The way the Teesta was taken off the table at the proverbial eleventh hour during that visit was the first major shock for prime minister Sheikh Hasina and her vision of sustainable Bangladesh-India relations. India gave her merely the assurance that the Teesta deal would be handed over to Bangladesh ‘soon’ without any time frame. That put paid to her hopes of arriving with India comprehensive water-sharing accords on the commonly shared rivers and move ahead to build mutually beneficial and sustainable relations with India in the spirit the two countries had come together in 1971 convinced that for Bangladesh, water-sharing must be at the core of such a relationship.

New Delhi’s explanation for withdrawing the Teesta deal was wishy-washy at best. It stated that water was a provincial subject under the Indian constitution and that there was little it could do to override West Bengal’s objection to giving Bangladesh the Teesta deal. The same Indian constitution, however, also gave the centre the power of the purse that the provinces could dare challenge only at their peril. Further, the centre also had the constitutional power for international agreements without consulting the provinces. New Delhi made no serious attempts to exercise those massive constitutional powers because the Congress needed the support of the Trinamool Congress for holding power at the centre.

New Delhi, however, relented on trade. It allowed Bangladeshi exports access on a wide number of items that it had held up since the South Asian countries had signed SAPTA or the South Asia Preferential Trading Agreement in 1993 under which Bangladesh had lowered tariff on a large number of Indian exports but India had failed to do so. New Delhi, meanwhile, renamed ‘land transit’ that Bangladesh had granted to encourage and motivate it towards sustainable bilateral relations as ‘connectivity’ and under it sold a huge promise to Bangladesh that it would make Bangladesh the regional connectivity hub of fabulous economic development comprising Bangladesh, eastern/north-eastern India, Bhutan and Nepal that would bring it so much wealth that it would be ‘ashamed’ to ask India for any transit fees.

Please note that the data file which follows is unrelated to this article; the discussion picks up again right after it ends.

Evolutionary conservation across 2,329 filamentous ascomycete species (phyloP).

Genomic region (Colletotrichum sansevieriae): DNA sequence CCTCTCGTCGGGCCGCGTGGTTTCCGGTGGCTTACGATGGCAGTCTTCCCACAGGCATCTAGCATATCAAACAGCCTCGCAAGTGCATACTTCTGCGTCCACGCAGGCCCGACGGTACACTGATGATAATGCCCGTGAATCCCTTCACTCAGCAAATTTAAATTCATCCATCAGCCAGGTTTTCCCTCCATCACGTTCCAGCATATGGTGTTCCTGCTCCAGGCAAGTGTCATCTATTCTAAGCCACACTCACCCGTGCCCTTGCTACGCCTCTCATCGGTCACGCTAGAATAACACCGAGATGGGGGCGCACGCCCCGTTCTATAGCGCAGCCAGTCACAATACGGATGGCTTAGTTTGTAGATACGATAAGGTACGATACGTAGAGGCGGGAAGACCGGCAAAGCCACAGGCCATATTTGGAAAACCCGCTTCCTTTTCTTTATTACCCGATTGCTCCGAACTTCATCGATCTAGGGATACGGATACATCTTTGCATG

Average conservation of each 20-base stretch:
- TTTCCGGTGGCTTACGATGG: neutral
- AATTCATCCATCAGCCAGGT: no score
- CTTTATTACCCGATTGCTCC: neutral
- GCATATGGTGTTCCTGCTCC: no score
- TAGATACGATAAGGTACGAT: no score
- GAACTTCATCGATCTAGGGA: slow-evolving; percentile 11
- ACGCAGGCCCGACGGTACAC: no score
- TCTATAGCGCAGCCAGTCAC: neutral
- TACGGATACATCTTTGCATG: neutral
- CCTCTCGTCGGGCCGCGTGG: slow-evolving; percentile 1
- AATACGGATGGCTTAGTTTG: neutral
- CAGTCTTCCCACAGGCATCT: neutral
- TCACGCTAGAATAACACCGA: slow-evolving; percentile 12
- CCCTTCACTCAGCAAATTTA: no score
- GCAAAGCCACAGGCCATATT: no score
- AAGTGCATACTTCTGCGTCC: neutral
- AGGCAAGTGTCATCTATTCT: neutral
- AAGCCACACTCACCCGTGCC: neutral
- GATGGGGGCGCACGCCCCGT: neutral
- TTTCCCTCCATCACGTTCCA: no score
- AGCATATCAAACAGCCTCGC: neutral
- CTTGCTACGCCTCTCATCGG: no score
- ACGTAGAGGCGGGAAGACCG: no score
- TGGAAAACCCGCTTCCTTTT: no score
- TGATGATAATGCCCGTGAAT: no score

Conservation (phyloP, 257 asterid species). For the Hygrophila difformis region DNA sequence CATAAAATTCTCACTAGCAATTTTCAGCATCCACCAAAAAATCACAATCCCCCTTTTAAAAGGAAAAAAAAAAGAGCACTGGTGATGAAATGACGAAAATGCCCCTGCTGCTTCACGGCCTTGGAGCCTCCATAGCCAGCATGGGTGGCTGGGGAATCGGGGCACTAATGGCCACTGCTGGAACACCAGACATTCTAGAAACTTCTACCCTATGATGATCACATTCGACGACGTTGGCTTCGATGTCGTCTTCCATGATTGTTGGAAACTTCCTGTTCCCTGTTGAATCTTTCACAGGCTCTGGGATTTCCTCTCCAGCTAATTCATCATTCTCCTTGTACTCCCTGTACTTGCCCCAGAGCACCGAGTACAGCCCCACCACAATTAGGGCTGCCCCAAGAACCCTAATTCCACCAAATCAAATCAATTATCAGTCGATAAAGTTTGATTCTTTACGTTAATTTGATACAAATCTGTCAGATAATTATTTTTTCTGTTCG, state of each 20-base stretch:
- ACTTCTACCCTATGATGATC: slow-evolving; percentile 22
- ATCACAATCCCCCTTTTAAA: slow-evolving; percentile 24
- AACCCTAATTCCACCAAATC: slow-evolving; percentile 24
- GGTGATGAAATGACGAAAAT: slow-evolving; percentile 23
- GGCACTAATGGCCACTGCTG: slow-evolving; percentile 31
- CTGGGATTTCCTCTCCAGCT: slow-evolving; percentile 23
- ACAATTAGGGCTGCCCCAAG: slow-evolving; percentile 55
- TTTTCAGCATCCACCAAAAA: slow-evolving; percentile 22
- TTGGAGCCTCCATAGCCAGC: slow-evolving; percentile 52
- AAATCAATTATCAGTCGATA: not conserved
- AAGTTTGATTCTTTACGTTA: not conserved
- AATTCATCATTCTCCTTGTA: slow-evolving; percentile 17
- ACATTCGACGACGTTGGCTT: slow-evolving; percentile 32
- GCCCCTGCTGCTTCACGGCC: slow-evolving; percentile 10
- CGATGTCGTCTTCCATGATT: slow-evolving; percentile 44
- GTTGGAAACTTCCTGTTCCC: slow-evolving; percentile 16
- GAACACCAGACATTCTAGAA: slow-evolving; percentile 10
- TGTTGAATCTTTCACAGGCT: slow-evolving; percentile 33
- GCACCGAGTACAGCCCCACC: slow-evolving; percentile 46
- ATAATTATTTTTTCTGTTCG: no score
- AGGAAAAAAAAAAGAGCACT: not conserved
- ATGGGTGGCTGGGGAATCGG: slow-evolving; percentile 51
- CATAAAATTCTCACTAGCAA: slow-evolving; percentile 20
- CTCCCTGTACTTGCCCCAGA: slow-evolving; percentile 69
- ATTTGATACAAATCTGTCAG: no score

New Delhi, thus, gave Bangladesh soft loans or lines of credit believing that the promise of fabulous wealth from connectivity would make Bangladesh beholden to India and not think too much of the great concessions that it had made or expecting reciprocity on water sharing issues or India’s failure to deliver on its other promises. Thus, India gave Bangladesh LOC I worth $862 million during the Congress rule and LOC II worth $ 2.5 and LOC III worth $4.5 billion when the Bharatiya Janata Party came to power. India also gave Bangladesh its fourth LOC worth $500 million in April this year but that was for strategic reasons.

The projects under the three LOCs were mostly for land and rail connectivity to allow India to take the full advantage of land transit/connectivity under which Bangladesh had also given India permission to use the ports of Chittagong and Mongla. Meanwhile, although New Delhi was fully occupied with land transit or connectivity, it nevertheless fulfilled its part of the long-standing border issues, in particular the final demarcation of the land boundary, and handed to Bangladesh the Teen Bigha corridor that had for long remained as an embarrassing issue in Bangladesh-India relations.